Makers of cars and electronic devices from TVs to smartphones are sounding alarm bells about a global shortage of chips, which is causing manufacturing delays as consumer demand bounces back from the coronavirus crisis.
The problem has several causes, including bulk-buying by US sanctions-hit Chinese tech giant Huawei, a fire at a Japanese chip plant, Covid-19 lockdowns in South-east Asia, and a strike in France. More fundamentally, there has been under-investment in 8-inch chip manufacturing plants owned mostly by Asian firms, industry executives and analysts say.
Meanwhile, the US is set to add dozens of Chinese firms - including China’s top chipmaker SMIC - to a trade blacklist. The US Defence Department will soon start soliciting proposals for a programme aimed at boosting semiconductor manufacturing capabilities in the US, to reduce the country’s reliance on chip foundries that are mostly located in Asia.
Ant Group stops selling online deposit products amid regulatory scrutiny
Alibaba's Ant Group has stopped allowing individuals to deposit funds with banks via its online platform Alipay, amid regulatory demands to fend off financial risks. The move comes as China’s regulators warn of closer scrutiny on the financial arms of the country’s big tech giants that have been offering high-yield deposits at local banks on its apps.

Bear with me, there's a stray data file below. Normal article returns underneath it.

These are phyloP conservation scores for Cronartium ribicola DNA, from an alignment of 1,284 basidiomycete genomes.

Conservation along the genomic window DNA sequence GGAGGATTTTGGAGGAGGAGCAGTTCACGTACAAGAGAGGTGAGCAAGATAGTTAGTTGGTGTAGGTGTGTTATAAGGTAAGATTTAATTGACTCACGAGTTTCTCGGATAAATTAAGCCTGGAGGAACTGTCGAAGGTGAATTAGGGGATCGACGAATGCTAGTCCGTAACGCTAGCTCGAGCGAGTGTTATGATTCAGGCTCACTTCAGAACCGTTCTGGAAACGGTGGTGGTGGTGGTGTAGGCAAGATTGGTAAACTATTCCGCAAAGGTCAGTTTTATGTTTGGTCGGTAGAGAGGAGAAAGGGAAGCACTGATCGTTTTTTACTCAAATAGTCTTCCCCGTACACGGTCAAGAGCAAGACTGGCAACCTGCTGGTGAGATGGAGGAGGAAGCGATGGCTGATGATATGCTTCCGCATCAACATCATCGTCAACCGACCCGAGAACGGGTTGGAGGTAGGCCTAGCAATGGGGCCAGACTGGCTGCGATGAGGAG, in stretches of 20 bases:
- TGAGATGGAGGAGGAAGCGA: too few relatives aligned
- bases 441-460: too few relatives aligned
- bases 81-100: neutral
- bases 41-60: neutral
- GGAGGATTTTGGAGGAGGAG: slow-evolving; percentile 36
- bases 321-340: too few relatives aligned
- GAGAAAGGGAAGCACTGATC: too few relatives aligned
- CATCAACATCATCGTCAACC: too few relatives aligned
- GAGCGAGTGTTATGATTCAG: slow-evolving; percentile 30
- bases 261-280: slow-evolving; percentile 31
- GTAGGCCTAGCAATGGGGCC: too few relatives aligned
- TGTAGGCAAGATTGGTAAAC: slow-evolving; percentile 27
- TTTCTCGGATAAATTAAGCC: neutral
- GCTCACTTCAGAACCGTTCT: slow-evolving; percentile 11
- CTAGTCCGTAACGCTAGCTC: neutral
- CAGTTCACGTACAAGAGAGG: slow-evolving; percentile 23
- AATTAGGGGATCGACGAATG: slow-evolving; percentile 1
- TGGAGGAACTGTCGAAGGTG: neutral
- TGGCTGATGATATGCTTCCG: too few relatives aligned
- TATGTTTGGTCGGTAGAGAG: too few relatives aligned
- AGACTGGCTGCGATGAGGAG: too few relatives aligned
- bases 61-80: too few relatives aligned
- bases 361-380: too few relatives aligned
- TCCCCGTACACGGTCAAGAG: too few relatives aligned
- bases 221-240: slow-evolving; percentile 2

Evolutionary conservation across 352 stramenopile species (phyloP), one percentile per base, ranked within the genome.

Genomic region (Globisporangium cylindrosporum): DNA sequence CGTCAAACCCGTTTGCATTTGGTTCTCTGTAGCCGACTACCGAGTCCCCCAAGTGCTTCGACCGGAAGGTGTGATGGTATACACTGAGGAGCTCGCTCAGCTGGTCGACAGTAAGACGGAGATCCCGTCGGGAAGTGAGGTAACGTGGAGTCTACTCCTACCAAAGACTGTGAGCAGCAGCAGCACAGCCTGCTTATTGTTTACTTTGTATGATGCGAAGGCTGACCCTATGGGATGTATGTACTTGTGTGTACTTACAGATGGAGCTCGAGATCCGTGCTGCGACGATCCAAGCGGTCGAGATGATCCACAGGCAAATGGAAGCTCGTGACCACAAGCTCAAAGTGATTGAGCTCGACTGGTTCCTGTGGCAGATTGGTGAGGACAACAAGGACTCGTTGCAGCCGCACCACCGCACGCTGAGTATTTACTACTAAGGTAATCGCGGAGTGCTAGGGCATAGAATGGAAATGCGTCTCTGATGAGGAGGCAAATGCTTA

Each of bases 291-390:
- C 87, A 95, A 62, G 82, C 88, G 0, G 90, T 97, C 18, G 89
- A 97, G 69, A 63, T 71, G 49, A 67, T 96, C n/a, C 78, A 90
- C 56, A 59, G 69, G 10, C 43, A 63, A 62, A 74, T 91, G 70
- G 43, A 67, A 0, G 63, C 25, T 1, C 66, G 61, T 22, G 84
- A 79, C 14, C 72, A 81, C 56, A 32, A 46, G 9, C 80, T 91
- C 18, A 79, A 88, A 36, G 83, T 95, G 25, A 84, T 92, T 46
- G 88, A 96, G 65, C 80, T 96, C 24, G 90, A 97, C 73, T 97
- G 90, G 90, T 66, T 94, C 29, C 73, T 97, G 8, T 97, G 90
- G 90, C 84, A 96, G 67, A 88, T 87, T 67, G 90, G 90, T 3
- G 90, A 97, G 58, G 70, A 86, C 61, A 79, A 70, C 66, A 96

Ant has "voluntarily removed" the online deposit products from Alipay "in accordance with the recent regulatory requirements for online deposits services," the firm said, adding that the change will not affect those whose money is already deposited with banks via Alipay.
More Alibaba news: Alibaba says it won't allow its tech to target, identify ethnic groups
In other news…
Australia names new trade minister amid China tensions: Australia Prime Minister Scott Morrison has named Education Minister Dan Tehan as the new trade minister in a Cabinet reshuffle amid rising tensions with China. Australia's relations between China, its largest trade partner, soured after Canberra called for an independent investigation into the origins of the coronavirus.
Panama-flagged cargo ship capsizes off Vietnam, 15 sailors missing: At least 15 sailors were missing on Thursday (Dec 17) after a Panama-flagged cargo ship capsized in rough seas off Vietnam, Vietnamese state media said. The incident happened off the central province of Binh Thuan when the Xin Hong with 11 Chinese and four Vietnamese sailors onboard was transporting 7,800 tonnes of clay from Malaysia to Hong Kong.
Japan ex-PM Abe questioned by prosecutors over unreported political funds: Japan’s former prime minister Shinzo Abe has been questioned by Tokyo prosecutors, broadcaster TV Asahi reported, citing several unnamed lawmakers of the ruling Liberal Democratic Party. Domestic media said prosecutors had asked Mr Abe to report for voluntary questioning in a case they were building against his secretary over unreported political funds involving as much as 40 million yen (S$514,000).
That’s it for today. Have a brilliant weekend, and we’ll be back with you on Monday.